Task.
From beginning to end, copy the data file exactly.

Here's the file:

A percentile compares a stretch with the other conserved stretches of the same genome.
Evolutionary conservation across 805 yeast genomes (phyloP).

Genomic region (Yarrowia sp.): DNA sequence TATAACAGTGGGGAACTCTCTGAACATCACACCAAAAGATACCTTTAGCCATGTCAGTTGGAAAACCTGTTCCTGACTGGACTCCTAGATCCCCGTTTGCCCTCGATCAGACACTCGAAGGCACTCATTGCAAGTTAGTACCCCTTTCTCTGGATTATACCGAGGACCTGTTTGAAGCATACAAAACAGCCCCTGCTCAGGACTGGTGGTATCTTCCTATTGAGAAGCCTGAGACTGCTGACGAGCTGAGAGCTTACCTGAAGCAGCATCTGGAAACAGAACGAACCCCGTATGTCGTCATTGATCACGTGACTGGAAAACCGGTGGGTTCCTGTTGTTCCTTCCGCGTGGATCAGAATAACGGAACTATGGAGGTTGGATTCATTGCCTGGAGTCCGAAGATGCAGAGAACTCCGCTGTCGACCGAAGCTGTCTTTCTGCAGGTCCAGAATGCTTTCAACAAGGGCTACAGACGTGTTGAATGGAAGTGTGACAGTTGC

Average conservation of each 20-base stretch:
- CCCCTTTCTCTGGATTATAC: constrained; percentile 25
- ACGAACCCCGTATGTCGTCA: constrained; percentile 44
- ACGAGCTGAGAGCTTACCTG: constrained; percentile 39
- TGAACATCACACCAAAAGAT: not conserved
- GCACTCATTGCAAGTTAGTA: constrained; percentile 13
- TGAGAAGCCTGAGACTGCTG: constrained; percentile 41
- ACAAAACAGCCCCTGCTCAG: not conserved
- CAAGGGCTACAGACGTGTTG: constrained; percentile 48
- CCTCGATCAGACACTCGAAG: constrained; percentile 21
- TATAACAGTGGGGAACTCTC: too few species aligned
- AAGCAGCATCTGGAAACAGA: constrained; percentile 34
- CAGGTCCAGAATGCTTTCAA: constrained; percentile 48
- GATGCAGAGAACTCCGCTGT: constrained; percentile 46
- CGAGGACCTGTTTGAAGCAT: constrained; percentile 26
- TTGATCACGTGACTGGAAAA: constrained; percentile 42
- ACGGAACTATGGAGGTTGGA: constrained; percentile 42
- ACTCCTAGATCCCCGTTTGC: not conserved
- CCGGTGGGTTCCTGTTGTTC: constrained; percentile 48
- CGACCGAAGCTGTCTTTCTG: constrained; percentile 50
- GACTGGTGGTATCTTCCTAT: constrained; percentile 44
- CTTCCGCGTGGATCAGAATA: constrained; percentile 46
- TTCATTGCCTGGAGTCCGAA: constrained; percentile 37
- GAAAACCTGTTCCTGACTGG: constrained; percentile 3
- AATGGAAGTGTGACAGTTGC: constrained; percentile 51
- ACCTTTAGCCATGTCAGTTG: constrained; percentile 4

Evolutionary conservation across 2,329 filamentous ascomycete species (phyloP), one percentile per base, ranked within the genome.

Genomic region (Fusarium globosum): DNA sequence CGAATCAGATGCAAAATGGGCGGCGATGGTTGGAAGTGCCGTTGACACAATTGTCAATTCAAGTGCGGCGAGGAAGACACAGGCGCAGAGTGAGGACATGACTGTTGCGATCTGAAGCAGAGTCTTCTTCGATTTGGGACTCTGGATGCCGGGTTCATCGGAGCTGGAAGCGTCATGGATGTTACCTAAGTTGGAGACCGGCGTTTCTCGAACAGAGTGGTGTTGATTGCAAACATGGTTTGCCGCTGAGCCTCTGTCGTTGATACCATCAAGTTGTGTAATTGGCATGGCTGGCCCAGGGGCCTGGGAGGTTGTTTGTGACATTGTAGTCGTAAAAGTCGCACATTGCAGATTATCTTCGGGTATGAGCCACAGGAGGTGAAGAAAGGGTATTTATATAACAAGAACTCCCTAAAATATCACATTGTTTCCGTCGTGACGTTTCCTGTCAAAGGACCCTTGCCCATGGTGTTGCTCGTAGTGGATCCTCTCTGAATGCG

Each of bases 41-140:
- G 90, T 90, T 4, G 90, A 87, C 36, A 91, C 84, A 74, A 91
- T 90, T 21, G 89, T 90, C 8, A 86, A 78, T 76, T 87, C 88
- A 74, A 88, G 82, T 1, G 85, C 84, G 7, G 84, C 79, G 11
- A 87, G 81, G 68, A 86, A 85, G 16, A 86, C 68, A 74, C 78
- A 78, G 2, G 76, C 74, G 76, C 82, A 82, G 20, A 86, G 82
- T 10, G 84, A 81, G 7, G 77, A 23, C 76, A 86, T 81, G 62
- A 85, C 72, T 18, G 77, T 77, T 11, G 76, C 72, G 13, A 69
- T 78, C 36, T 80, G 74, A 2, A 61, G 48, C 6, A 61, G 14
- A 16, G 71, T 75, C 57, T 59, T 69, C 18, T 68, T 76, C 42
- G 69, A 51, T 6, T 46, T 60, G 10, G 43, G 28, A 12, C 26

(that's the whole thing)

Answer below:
A percentile compares a stretch with the other conserved stretches of the same genome.
Evolutionary conservation across 805 yeast genomes (phyloP).

Genomic region (Yarrowia sp.): DNA sequence TATAACAGTGGGGAACTCTCTGAACATCACACCAAAAGATACCTTTAGCCATGTCAGTTGGAAAACCTGTTCCTGACTGGACTCCTAGATCCCCGTTTGCCCTCGATCAGACACTCGAAGGCACTCATTGCAAGTTAGTACCCCTTTCTCTGGATTATACCGAGGACCTGTTTGAAGCATACAAAACAGCCCCTGCTCAGGACTGGTGGTATCTTCCTATTGAGAAGCCTGAGACTGCTGACGAGCTGAGAGCTTACCTGAAGCAGCATCTGGAAACAGAACGAACCCCGTATGTCGTCATTGATCACGTGACTGGAAAACCGGTGGGTTCCTGTTGTTCCTTCCGCGTGGATCAGAATAACGGAACTATGGAGGTTGGATTCATTGCCTGGAGTCCGAAGATGCAGAGAACTCCGCTGTCGACCGAAGCTGTCTTTCTGCAGGTCCAGAATGCTTTCAACAAGGGCTACAGACGTGTTGAATGGAAGTGTGACAGTTGC

Average conservation of each 20-base stretch:
- CCCCTTTCTCTGGATTATAC: constrained; percentile 25
- ACGAACCCCGTATGTCGTCA: constrained; percentile 44
- ACGAGCTGAGAGCTTACCTG: constrained; percentile 39
- TGAACATCACACCAAAAGAT: not conserved
- GCACTCATTGCAAGTTAGTA: constrained; percentile 13
- TGAGAAGCCTGAGACTGCTG: constrained; percentile 41
- ACAAAACAGCCCCTGCTCAG: not conserved
- CAAGGGCTACAGACGTGTTG: constrained; percentile 48
- CCTCGATCAGACACTCGAAG: constrained; percentile 21
- TATAACAGTGGGGAACTCTC: too few species aligned
- AAGCAGCATCTGGAAACAGA: constrained; percentile 34
- CAGGTCCAGAATGCTTTCAA: constrained; percentile 48
- GATGCAGAGAACTCCGCTGT: constrained; percentile 46
- CGAGGACCTGTTTGAAGCAT: constrained; percentile 26
- TTGATCACGTGACTGGAAAA: constrained; percentile 42
- ACGGAACTATGGAGGTTGGA: constrained; percentile 42
- ACTCCTAGATCCCCGTTTGC: not conserved
- CCGGTGGGTTCCTGTTGTTC: constrained; percentile 48
- CGACCGAAGCTGTCTTTCTG: constrained; percentile 50
- GACTGGTGGTATCTTCCTAT: constrained; percentile 44
- CTTCCGCGTGGATCAGAATA: constrained; percentile 46
- TTCATTGCCTGGAGTCCGAA: constrained; percentile 37
- GAAAACCTGTTCCTGACTGG: constrained; percentile 3
- AATGGAAGTGTGACAGTTGC: constrained; percentile 51
- ACCTTTAGCCATGTCAGTTG: constrained; percentile 4

Evolutionary conservation across 2,329 filamentous ascomycete species (phyloP), one percentile per base, ranked within the genome.

Genomic region (Fusarium globosum): DNA sequence CGAATCAGATGCAAAATGGGCGGCGATGGTTGGAAGTGCCGTTGACACAATTGTCAATTCAAGTGCGGCGAGGAAGACACAGGCGCAGAGTGAGGACATGACTGTTGCGATCTGAAGCAGAGTCTTCTTCGATTTGGGACTCTGGATGCCGGGTTCATCGGAGCTGGAAGCGTCATGGATGTTACCTAAGTTGGAGACCGGCGTTTCTCGAACAGAGTGGTGTTGATTGCAAACATGGTTTGCCGCTGAGCCTCTGTCGTTGATACCATCAAGTTGTGTAATTGGCATGGCTGGCCCAGGGGCCTGGGAGGTTGTTTGTGACATTGTAGTCGTAAAAGTCGCACATTGCAGATTATCTTCGGGTATGAGCCACAGGAGGTGAAGAAAGGGTATTTATATAACAAGAACTCCCTAAAATATCACATTGTTTCCGTCGTGACGTTTCCTGTCAAAGGACCCTTGCCCATGGTGTTGCTCGTAGTGGATCCTCTCTGAATGCG

Each of bases 41-140:
- G 90, T 90, T 4, G 90, A 87, C 36, A 91, C 84, A 74, A 91
- T 90, T 21, G 89, T 90, C 8, A 86, A 78, T 76, T 87, C 88
- A 74, A 88, G 82, T 1, G 85, C 84, G 7, G 84, C 79, G 11
- A 87, G 81, G 68, A 86, A 85, G 16, A 86, C 68, A 74, C 78
- A 78, G 2, G 76, C 74, G 76, C 82, A 82, G 20, A 86, G 82
- T 10, G 84, A 81, G 7, G 77, A 23, C 76, A 86, T 81, G 62
- A 85, C 72, T 18, G 77, T 77, T 11, G 76, C 72, G 13, A 69
- T 78, C 36, T 80, G 74, A 2, A 61, G 48, C 6, A 61, G 14
- A 16, G 71, T 75, C 57, T 59, T 69, C 18, T 68, T 76, C 42
- G 69, A 51, T 6, T 46, T 60, G 10, G 43, G 28, A 12, C 26